I never wrote fanfic until I found the Tolkien boards several years ago and I lurked until B2ME 2011, never writing before then although I was doing beta work and some crit work. But I've been writing on and off for most of my life in a variety of formats, some paid some unpaid.

I hated handwriting stories, but my father gave me a typewriter for the holidays when I was ten and after I taught myself how to type, I was out of the door running.

- Erulisse (one L)
Huh, interesting... I share what seems to be a common thought here: I try to write within the (fairly narrow) bounds of what I think is good, then share it in the hopes that others think the same. Validation.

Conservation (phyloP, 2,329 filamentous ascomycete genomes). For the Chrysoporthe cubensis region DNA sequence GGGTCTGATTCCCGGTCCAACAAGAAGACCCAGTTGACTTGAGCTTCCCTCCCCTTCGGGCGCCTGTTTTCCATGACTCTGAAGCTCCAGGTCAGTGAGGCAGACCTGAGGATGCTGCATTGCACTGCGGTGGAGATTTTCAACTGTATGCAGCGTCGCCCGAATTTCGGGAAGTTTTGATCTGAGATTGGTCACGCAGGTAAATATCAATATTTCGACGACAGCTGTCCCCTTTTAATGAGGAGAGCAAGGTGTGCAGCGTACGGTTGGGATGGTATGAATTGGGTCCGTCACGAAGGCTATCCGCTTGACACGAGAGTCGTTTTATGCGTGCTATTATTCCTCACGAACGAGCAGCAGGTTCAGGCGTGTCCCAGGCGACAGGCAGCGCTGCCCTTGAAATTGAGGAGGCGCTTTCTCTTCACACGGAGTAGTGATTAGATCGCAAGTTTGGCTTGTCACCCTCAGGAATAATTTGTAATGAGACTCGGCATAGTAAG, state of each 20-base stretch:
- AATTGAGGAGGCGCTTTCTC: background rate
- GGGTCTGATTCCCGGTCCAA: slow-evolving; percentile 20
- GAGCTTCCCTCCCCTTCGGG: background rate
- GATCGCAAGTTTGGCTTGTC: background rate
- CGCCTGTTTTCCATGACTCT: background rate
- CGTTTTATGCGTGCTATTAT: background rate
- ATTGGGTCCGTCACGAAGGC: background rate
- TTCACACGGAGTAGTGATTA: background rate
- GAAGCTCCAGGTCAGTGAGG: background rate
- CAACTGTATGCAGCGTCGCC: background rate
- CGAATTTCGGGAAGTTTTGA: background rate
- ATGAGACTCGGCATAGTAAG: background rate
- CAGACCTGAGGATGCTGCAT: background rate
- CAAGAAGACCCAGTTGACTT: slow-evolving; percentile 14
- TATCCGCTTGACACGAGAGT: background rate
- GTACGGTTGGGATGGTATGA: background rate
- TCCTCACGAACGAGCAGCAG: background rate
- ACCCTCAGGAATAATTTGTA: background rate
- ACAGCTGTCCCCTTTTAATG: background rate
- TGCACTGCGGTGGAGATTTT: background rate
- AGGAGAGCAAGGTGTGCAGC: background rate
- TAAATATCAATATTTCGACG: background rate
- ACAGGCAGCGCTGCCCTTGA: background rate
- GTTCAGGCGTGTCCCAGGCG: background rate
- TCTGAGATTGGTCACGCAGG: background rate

"'s a multi-layered chocolate cake of pure delight."
I think the reason Tolkien's world is so easy to immerse oneself in is because it does start with the languages, going from there to cultures to realms. Fictitious worlds based on, say, architecture just aren't as relatable or believable.
Thanks for joining the discussion.

There does seem to be a consensus here, a meeting of the minds, as it were. I really found everyone's points of view to be fascinating, including yours of course. I do think that the validation of others is an important component to writing, at least for many people, although writing itself is a solitary activity.

Yes, Tolkien made a landscape so rich and varied it took him a lifetime to create it and can take everyone immersed in it another lifetime to explore.

- Erulisse (one L)